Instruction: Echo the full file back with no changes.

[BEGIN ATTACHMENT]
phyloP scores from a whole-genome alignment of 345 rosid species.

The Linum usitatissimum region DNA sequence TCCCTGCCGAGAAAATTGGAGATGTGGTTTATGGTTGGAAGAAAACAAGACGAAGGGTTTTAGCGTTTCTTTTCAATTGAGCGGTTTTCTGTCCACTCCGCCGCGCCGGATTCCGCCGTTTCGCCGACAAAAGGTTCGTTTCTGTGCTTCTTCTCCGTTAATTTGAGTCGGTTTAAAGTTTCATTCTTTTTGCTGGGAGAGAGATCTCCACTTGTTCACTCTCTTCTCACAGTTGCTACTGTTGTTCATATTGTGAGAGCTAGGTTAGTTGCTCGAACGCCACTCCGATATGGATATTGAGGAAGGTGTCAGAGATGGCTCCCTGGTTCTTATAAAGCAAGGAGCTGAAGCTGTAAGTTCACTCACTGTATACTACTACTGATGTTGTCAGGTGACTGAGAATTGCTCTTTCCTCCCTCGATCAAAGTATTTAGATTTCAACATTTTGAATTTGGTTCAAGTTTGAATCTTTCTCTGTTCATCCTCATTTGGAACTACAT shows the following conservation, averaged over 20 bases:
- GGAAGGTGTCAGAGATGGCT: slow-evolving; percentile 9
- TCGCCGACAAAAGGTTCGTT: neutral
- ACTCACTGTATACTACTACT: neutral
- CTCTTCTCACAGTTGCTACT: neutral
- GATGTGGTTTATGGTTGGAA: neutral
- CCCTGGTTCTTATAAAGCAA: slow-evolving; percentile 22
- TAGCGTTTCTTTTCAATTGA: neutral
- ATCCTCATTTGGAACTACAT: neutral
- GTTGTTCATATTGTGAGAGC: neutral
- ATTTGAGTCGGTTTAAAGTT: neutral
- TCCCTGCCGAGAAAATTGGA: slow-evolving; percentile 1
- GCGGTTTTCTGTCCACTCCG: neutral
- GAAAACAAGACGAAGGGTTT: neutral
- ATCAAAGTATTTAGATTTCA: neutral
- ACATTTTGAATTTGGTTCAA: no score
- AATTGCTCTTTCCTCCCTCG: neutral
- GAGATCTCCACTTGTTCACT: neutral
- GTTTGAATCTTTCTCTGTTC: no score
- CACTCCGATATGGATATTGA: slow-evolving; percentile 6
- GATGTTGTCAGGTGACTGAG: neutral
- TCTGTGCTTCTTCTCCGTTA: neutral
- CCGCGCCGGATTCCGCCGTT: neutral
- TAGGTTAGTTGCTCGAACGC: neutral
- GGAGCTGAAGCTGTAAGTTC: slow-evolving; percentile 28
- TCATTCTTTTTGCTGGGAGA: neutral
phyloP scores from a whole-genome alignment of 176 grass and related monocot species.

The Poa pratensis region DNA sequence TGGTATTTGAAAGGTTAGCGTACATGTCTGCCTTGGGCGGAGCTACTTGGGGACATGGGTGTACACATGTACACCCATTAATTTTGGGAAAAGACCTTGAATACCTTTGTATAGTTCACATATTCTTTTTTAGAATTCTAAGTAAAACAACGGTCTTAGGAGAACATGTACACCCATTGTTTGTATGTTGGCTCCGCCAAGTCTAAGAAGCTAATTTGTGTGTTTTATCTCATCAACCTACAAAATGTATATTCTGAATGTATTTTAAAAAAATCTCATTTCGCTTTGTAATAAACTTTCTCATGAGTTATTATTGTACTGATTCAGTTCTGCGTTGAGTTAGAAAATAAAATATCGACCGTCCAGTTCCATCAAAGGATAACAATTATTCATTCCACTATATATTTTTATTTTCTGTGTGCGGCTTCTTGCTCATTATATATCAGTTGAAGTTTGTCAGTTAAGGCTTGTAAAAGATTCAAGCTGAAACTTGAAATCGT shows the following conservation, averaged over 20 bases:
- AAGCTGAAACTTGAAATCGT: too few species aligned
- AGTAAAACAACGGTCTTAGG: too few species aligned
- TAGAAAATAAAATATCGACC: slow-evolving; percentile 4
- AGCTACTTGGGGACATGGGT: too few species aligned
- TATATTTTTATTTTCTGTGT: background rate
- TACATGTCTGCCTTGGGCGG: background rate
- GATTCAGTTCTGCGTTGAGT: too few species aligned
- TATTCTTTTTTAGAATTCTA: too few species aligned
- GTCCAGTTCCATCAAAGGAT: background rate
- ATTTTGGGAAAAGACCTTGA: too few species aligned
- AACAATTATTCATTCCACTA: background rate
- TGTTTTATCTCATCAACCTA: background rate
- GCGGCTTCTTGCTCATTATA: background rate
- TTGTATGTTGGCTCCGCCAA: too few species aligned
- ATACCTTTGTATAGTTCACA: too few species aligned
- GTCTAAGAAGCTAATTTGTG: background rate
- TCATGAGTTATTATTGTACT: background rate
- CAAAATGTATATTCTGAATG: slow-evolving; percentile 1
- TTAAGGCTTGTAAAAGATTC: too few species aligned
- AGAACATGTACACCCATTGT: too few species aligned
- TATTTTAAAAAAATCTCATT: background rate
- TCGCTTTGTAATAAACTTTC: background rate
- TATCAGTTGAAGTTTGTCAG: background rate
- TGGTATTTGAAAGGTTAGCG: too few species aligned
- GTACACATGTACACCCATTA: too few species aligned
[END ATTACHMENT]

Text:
phyloP scores from a whole-genome alignment of 345 rosid species.

The Linum usitatissimum region DNA sequence TCCCTGCCGAGAAAATTGGAGATGTGGTTTATGGTTGGAAGAAAACAAGACGAAGGGTTTTAGCGTTTCTTTTCAATTGAGCGGTTTTCTGTCCACTCCGCCGCGCCGGATTCCGCCGTTTCGCCGACAAAAGGTTCGTTTCTGTGCTTCTTCTCCGTTAATTTGAGTCGGTTTAAAGTTTCATTCTTTTTGCTGGGAGAGAGATCTCCACTTGTTCACTCTCTTCTCACAGTTGCTACTGTTGTTCATATTGTGAGAGCTAGGTTAGTTGCTCGAACGCCACTCCGATATGGATATTGAGGAAGGTGTCAGAGATGGCTCCCTGGTTCTTATAAAGCAAGGAGCTGAAGCTGTAAGTTCACTCACTGTATACTACTACTGATGTTGTCAGGTGACTGAGAATTGCTCTTTCCTCCCTCGATCAAAGTATTTAGATTTCAACATTTTGAATTTGGTTCAAGTTTGAATCTTTCTCTGTTCATCCTCATTTGGAACTACAT shows the following conservation, averaged over 20 bases:
- GGAAGGTGTCAGAGATGGCT: slow-evolving; percentile 9
- TCGCCGACAAAAGGTTCGTT: neutral
- ACTCACTGTATACTACTACT: neutral
- CTCTTCTCACAGTTGCTACT: neutral
- GATGTGGTTTATGGTTGGAA: neutral
- CCCTGGTTCTTATAAAGCAA: slow-evolving; percentile 22
- TAGCGTTTCTTTTCAATTGA: neutral
- ATCCTCATTTGGAACTACAT: neutral
- GTTGTTCATATTGTGAGAGC: neutral
- ATTTGAGTCGGTTTAAAGTT: neutral
- TCCCTGCCGAGAAAATTGGA: slow-evolving; percentile 1
- GCGGTTTTCTGTCCACTCCG: neutral
- GAAAACAAGACGAAGGGTTT: neutral
- ATCAAAGTATTTAGATTTCA: neutral
- ACATTTTGAATTTGGTTCAA: no score
- AATTGCTCTTTCCTCCCTCG: neutral
- GAGATCTCCACTTGTTCACT: neutral
- GTTTGAATCTTTCTCTGTTC: no score
- CACTCCGATATGGATATTGA: slow-evolving; percentile 6
- GATGTTGTCAGGTGACTGAG: neutral
- TCTGTGCTTCTTCTCCGTTA: neutral
- CCGCGCCGGATTCCGCCGTT: neutral
- TAGGTTAGTTGCTCGAACGC: neutral
- GGAGCTGAAGCTGTAAGTTC: slow-evolving; percentile 28
- TCATTCTTTTTGCTGGGAGA: neutral
phyloP scores from a whole-genome alignment of 176 grass and related monocot species.

The Poa pratensis region DNA sequence TGGTATTTGAAAGGTTAGCGTACATGTCTGCCTTGGGCGGAGCTACTTGGGGACATGGGTGTACACATGTACACCCATTAATTTTGGGAAAAGACCTTGAATACCTTTGTATAGTTCACATATTCTTTTTTAGAATTCTAAGTAAAACAACGGTCTTAGGAGAACATGTACACCCATTGTTTGTATGTTGGCTCCGCCAAGTCTAAGAAGCTAATTTGTGTGTTTTATCTCATCAACCTACAAAATGTATATTCTGAATGTATTTTAAAAAAATCTCATTTCGCTTTGTAATAAACTTTCTCATGAGTTATTATTGTACTGATTCAGTTCTGCGTTGAGTTAGAAAATAAAATATCGACCGTCCAGTTCCATCAAAGGATAACAATTATTCATTCCACTATATATTTTTATTTTCTGTGTGCGGCTTCTTGCTCATTATATATCAGTTGAAGTTTGTCAGTTAAGGCTTGTAAAAGATTCAAGCTGAAACTTGAAATCGT shows the following conservation, averaged over 20 bases:
- AAGCTGAAACTTGAAATCGT: too few species aligned
- AGTAAAACAACGGTCTTAGG: too few species aligned
- TAGAAAATAAAATATCGACC: slow-evolving; percentile 4
- AGCTACTTGGGGACATGGGT: too few species aligned
- TATATTTTTATTTTCTGTGT: background rate
- TACATGTCTGCCTTGGGCGG: background rate
- GATTCAGTTCTGCGTTGAGT: too few species aligned
- TATTCTTTTTTAGAATTCTA: too few species aligned
- GTCCAGTTCCATCAAAGGAT: background rate
- ATTTTGGGAAAAGACCTTGA: too few species aligned
- AACAATTATTCATTCCACTA: background rate
- TGTTTTATCTCATCAACCTA: background rate
- GCGGCTTCTTGCTCATTATA: background rate
- TTGTATGTTGGCTCCGCCAA: too few species aligned
- ATACCTTTGTATAGTTCACA: too few species aligned
- GTCTAAGAAGCTAATTTGTG: background rate
- TCATGAGTTATTATTGTACT: background rate
- CAAAATGTATATTCTGAATG: slow-evolving; percentile 1
- TTAAGGCTTGTAAAAGATTC: too few species aligned
- AGAACATGTACACCCATTGT: too few species aligned
- TATTTTAAAAAAATCTCATT: background rate
- TCGCTTTGTAATAAACTTTC: background rate
- TATCAGTTGAAGTTTGTCAG: background rate
- TGGTATTTGAAAGGTTAGCG: too few species aligned
- GTACACATGTACACCCATTA: too few species aligned